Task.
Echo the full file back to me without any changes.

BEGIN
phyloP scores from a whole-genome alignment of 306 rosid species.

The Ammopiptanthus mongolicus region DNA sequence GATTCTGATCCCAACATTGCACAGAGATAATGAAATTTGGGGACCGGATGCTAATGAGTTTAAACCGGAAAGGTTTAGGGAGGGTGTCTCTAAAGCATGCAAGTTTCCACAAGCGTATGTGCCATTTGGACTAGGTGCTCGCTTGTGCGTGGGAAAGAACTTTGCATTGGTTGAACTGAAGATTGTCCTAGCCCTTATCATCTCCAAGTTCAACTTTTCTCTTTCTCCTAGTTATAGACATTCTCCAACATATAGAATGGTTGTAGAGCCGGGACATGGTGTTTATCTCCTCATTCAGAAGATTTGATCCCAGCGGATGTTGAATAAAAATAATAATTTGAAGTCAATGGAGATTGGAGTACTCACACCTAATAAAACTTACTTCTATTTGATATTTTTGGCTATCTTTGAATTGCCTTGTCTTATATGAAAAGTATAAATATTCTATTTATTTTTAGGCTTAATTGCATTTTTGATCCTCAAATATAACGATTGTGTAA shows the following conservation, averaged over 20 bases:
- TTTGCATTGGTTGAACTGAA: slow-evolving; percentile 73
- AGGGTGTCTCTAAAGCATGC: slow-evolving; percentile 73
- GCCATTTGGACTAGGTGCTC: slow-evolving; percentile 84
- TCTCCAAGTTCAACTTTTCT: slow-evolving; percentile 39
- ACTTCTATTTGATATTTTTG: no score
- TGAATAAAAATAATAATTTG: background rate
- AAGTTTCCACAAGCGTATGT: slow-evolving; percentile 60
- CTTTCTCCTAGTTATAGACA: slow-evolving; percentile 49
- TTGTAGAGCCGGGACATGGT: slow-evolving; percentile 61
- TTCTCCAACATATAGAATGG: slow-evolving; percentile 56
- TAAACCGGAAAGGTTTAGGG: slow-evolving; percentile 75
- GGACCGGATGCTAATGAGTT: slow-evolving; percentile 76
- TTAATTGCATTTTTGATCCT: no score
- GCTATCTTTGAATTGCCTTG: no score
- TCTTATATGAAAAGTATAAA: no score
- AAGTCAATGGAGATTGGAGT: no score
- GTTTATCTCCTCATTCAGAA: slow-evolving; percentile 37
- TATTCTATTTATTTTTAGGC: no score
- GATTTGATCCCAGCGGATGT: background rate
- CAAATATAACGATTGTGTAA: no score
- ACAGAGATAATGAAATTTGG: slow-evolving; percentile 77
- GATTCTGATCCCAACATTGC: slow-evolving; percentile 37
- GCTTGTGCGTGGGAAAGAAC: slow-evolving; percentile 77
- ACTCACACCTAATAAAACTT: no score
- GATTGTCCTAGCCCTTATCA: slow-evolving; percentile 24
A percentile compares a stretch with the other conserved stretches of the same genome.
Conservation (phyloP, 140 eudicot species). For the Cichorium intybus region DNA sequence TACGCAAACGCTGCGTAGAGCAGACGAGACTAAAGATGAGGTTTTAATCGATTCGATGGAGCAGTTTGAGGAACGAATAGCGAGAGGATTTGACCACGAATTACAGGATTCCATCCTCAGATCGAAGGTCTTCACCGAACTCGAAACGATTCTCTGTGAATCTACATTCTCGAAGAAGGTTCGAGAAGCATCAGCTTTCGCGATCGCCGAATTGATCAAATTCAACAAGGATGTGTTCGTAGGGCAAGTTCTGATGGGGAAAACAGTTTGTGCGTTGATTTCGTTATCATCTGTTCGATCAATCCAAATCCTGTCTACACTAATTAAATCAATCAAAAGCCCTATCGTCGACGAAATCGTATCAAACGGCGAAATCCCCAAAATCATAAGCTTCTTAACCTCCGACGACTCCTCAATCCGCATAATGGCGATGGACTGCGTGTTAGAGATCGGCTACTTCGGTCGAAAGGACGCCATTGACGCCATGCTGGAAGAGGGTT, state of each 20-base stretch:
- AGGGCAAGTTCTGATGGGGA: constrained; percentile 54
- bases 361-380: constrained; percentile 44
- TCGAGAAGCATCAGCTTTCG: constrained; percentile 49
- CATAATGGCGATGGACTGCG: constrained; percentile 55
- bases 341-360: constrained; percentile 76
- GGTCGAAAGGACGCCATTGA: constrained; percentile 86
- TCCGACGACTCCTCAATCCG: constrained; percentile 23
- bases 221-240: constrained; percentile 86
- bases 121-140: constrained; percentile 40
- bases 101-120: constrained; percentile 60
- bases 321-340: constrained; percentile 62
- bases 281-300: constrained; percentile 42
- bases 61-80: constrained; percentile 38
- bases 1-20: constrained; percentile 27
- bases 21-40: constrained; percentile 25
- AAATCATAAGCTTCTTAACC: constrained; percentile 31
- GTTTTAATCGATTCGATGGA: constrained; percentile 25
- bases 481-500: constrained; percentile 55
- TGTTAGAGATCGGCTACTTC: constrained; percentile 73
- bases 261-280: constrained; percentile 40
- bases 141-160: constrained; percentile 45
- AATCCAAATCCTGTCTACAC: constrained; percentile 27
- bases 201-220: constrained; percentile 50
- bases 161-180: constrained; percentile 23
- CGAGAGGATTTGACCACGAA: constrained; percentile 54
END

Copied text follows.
phyloP scores from a whole-genome alignment of 306 rosid species.

The Ammopiptanthus mongolicus region DNA sequence GATTCTGATCCCAACATTGCACAGAGATAATGAAATTTGGGGACCGGATGCTAATGAGTTTAAACCGGAAAGGTTTAGGGAGGGTGTCTCTAAAGCATGCAAGTTTCCACAAGCGTATGTGCCATTTGGACTAGGTGCTCGCTTGTGCGTGGGAAAGAACTTTGCATTGGTTGAACTGAAGATTGTCCTAGCCCTTATCATCTCCAAGTTCAACTTTTCTCTTTCTCCTAGTTATAGACATTCTCCAACATATAGAATGGTTGTAGAGCCGGGACATGGTGTTTATCTCCTCATTCAGAAGATTTGATCCCAGCGGATGTTGAATAAAAATAATAATTTGAAGTCAATGGAGATTGGAGTACTCACACCTAATAAAACTTACTTCTATTTGATATTTTTGGCTATCTTTGAATTGCCTTGTCTTATATGAAAAGTATAAATATTCTATTTATTTTTAGGCTTAATTGCATTTTTGATCCTCAAATATAACGATTGTGTAA shows the following conservation, averaged over 20 bases:
- TTTGCATTGGTTGAACTGAA: slow-evolving; percentile 73
- AGGGTGTCTCTAAAGCATGC: slow-evolving; percentile 73
- GCCATTTGGACTAGGTGCTC: slow-evolving; percentile 84
- TCTCCAAGTTCAACTTTTCT: slow-evolving; percentile 39
- ACTTCTATTTGATATTTTTG: no score
- TGAATAAAAATAATAATTTG: background rate
- AAGTTTCCACAAGCGTATGT: slow-evolving; percentile 60
- CTTTCTCCTAGTTATAGACA: slow-evolving; percentile 49
- TTGTAGAGCCGGGACATGGT: slow-evolving; percentile 61
- TTCTCCAACATATAGAATGG: slow-evolving; percentile 56
- TAAACCGGAAAGGTTTAGGG: slow-evolving; percentile 75
- GGACCGGATGCTAATGAGTT: slow-evolving; percentile 76
- TTAATTGCATTTTTGATCCT: no score
- GCTATCTTTGAATTGCCTTG: no score
- TCTTATATGAAAAGTATAAA: no score
- AAGTCAATGGAGATTGGAGT: no score
- GTTTATCTCCTCATTCAGAA: slow-evolving; percentile 37
- TATTCTATTTATTTTTAGGC: no score
- GATTTGATCCCAGCGGATGT: background rate
- CAAATATAACGATTGTGTAA: no score
- ACAGAGATAATGAAATTTGG: slow-evolving; percentile 77
- GATTCTGATCCCAACATTGC: slow-evolving; percentile 37
- GCTTGTGCGTGGGAAAGAAC: slow-evolving; percentile 77
- ACTCACACCTAATAAAACTT: no score
- GATTGTCCTAGCCCTTATCA: slow-evolving; percentile 24
A percentile compares a stretch with the other conserved stretches of the same genome.
Conservation (phyloP, 140 eudicot species). For the Cichorium intybus region DNA sequence TACGCAAACGCTGCGTAGAGCAGACGAGACTAAAGATGAGGTTTTAATCGATTCGATGGAGCAGTTTGAGGAACGAATAGCGAGAGGATTTGACCACGAATTACAGGATTCCATCCTCAGATCGAAGGTCTTCACCGAACTCGAAACGATTCTCTGTGAATCTACATTCTCGAAGAAGGTTCGAGAAGCATCAGCTTTCGCGATCGCCGAATTGATCAAATTCAACAAGGATGTGTTCGTAGGGCAAGTTCTGATGGGGAAAACAGTTTGTGCGTTGATTTCGTTATCATCTGTTCGATCAATCCAAATCCTGTCTACACTAATTAAATCAATCAAAAGCCCTATCGTCGACGAAATCGTATCAAACGGCGAAATCCCCAAAATCATAAGCTTCTTAACCTCCGACGACTCCTCAATCCGCATAATGGCGATGGACTGCGTGTTAGAGATCGGCTACTTCGGTCGAAAGGACGCCATTGACGCCATGCTGGAAGAGGGTT, state of each 20-base stretch:
- AGGGCAAGTTCTGATGGGGA: constrained; percentile 54
- bases 361-380: constrained; percentile 44
- TCGAGAAGCATCAGCTTTCG: constrained; percentile 49
- CATAATGGCGATGGACTGCG: constrained; percentile 55
- bases 341-360: constrained; percentile 76
- GGTCGAAAGGACGCCATTGA: constrained; percentile 86
- TCCGACGACTCCTCAATCCG: constrained; percentile 23
- bases 221-240: constrained; percentile 86
- bases 121-140: constrained; percentile 40
- bases 101-120: constrained; percentile 60
- bases 321-340: constrained; percentile 62
- bases 281-300: constrained; percentile 42
- bases 61-80: constrained; percentile 38
- bases 1-20: constrained; percentile 27
- bases 21-40: constrained; percentile 25
- AAATCATAAGCTTCTTAACC: constrained; percentile 31
- GTTTTAATCGATTCGATGGA: constrained; percentile 25
- bases 481-500: constrained; percentile 55
- TGTTAGAGATCGGCTACTTC: constrained; percentile 73
- bases 261-280: constrained; percentile 40
- bases 141-160: constrained; percentile 45
- AATCCAAATCCTGTCTACAC: constrained; percentile 27
- bases 201-220: constrained; percentile 50
- bases 161-180: constrained; percentile 23
- CGAGAGGATTTGACCACGAA: constrained; percentile 54